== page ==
However, encryption likely won’t solve this problem completely because the authorities in some countries may delete the data if they aren’t allowed to see what's inside. Therefore, if camera makers want to help filmmakers and photojournalists, it would also enable a “plausible deniability” functionality that would allow them to hide content without raising suspicion. The technology would allow filmmakers and photojournalist to keep videos and photos of innocuous activities while hiding the content that they would think would put them in danger.
It’s not a big surprise that camera makers haven’t enabled encryption yet, when other mobile devices such as iPhones and Android smartphones, which have already become de facto cameras for most people, already enable it by default. Professional cameras tend to have much better lenses and sensors, but they lack in modern technology and software.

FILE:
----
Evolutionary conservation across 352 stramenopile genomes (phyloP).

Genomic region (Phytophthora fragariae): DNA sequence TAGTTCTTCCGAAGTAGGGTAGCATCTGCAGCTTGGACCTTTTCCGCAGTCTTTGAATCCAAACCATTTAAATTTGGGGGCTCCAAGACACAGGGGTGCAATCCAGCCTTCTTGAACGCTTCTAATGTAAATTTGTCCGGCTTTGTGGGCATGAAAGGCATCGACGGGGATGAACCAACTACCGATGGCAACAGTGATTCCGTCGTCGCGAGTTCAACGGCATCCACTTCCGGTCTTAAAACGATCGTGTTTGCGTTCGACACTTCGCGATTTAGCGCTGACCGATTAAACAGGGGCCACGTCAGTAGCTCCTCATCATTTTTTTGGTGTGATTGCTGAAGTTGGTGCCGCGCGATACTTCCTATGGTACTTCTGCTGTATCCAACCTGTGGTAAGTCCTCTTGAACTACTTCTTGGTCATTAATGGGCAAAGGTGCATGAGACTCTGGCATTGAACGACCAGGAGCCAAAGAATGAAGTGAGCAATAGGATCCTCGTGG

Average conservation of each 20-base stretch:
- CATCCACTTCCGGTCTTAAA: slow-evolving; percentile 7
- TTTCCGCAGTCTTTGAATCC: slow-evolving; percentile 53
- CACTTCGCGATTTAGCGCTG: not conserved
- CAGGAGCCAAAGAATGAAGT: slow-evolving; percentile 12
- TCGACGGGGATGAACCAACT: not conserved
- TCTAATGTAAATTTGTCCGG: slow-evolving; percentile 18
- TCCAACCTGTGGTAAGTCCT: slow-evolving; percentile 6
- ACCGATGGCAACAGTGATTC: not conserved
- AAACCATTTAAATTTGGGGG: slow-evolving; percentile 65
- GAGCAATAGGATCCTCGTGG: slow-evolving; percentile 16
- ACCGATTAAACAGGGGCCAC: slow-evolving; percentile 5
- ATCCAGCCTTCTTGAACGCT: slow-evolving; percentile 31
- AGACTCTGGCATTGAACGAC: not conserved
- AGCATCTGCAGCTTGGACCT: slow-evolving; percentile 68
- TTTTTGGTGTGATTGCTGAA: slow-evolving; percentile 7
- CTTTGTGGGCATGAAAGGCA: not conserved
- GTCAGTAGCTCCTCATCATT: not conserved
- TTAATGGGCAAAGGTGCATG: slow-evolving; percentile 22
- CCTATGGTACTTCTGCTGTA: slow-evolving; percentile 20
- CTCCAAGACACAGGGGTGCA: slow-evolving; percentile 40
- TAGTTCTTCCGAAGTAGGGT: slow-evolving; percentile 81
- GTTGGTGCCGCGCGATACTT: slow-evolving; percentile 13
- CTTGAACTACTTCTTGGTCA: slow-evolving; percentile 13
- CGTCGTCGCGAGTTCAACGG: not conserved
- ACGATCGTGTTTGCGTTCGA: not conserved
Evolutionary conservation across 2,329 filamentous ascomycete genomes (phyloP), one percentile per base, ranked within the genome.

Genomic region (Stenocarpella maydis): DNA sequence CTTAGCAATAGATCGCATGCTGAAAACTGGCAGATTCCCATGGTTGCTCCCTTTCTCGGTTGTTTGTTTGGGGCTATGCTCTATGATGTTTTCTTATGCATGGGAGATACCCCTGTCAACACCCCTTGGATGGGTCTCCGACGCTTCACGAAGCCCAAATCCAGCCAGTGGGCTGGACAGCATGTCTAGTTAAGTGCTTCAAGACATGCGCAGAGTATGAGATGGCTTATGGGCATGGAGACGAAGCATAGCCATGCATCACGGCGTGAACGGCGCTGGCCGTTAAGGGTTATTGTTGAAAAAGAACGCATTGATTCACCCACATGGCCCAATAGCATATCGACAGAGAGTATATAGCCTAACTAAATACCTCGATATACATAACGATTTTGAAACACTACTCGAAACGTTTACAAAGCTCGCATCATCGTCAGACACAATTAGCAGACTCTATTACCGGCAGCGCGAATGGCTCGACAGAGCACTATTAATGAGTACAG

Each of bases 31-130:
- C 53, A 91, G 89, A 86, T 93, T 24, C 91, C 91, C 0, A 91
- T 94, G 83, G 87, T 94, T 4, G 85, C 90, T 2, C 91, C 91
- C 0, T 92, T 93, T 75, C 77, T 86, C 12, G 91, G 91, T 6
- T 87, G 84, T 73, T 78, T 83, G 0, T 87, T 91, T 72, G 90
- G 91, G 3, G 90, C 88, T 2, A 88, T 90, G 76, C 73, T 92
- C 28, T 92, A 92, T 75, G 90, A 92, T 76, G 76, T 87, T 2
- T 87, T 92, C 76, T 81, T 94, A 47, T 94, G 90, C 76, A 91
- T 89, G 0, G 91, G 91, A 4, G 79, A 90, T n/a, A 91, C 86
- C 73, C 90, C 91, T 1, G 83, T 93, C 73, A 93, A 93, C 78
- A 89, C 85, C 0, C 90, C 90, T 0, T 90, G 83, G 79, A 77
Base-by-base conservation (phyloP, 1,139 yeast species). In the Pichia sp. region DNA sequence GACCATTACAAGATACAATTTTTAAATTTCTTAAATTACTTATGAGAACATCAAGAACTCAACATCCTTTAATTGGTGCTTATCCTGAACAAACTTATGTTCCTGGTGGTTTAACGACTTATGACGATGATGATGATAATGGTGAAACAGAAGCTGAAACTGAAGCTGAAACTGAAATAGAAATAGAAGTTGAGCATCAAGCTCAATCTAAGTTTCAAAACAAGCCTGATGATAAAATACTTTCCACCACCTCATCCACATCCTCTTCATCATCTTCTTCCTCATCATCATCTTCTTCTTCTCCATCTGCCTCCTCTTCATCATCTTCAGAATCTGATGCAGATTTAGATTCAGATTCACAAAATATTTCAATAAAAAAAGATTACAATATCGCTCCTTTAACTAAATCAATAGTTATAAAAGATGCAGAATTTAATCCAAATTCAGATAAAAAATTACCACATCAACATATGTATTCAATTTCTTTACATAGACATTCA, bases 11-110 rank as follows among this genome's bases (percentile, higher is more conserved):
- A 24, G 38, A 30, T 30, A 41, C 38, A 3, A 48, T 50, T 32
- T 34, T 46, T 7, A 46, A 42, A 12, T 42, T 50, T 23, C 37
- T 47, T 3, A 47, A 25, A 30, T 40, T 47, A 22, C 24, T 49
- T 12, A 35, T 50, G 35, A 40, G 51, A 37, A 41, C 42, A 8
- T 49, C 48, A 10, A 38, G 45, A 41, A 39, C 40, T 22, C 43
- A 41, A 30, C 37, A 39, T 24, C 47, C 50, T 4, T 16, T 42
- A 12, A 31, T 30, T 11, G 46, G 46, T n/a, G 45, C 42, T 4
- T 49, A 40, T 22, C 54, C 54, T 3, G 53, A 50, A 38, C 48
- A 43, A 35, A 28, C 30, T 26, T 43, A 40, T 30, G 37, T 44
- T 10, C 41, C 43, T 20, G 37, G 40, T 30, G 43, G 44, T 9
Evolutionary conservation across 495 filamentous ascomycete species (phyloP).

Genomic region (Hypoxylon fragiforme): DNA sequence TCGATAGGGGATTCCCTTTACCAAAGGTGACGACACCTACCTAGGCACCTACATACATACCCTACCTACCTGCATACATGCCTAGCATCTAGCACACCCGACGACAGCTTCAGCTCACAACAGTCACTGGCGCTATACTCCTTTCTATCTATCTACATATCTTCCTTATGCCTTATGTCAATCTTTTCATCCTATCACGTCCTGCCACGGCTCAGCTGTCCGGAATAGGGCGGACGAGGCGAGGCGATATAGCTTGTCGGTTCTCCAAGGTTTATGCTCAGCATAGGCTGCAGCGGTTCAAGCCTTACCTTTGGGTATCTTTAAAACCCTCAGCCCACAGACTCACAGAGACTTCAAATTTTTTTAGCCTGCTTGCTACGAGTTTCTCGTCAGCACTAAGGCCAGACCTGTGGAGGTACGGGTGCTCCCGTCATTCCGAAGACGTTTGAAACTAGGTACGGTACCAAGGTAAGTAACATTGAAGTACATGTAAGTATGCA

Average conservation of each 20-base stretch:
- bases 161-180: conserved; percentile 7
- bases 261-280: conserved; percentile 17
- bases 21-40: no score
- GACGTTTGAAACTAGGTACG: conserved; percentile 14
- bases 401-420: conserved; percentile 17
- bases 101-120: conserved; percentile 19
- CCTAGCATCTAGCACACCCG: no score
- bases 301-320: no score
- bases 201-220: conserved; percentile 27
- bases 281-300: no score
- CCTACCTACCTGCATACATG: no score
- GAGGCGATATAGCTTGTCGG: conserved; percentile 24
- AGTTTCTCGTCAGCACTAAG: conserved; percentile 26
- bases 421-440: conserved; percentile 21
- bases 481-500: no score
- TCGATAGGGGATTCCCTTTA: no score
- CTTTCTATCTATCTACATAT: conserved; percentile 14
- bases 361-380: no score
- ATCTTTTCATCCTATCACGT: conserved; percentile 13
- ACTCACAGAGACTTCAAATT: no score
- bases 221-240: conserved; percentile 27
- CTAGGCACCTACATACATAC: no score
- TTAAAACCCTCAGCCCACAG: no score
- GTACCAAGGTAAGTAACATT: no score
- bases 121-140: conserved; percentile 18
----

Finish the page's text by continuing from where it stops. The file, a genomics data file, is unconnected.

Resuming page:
Therefore, it remains to be seen if any of the major professional camera makers will implement encryption (and do it well) promptly now that a vocal group of their customers has publicly called for the feature.
We’ve asked all of the big camera makers mentioned in this article for a response to the open letter published by the Freedom of the Press Foundation and we’ll update the post when we receive their replies.
"...there is no way to protect any of the footage once it has been taken...."
Perhaps not once it has been taken. But BEFORE it's taken journalists can copy their photo's to computers/phones/tablets and use appropriate software.
If ever provided then it should be a user's choice. Not mandatory encryption across all camera's.
since most ssd's (also flash mem) come with encryption and they can still handle around 500MB/s (up to 3000MB for pcx drives) read/write.
please show where there is a significant performance hit when using encryption (vs not encrypted; on same hardware).
all android phones support encryption, so i doubt it will be an issue on prosumer/pro grade cams, where they can easily add an additional dedicated chip for encryption.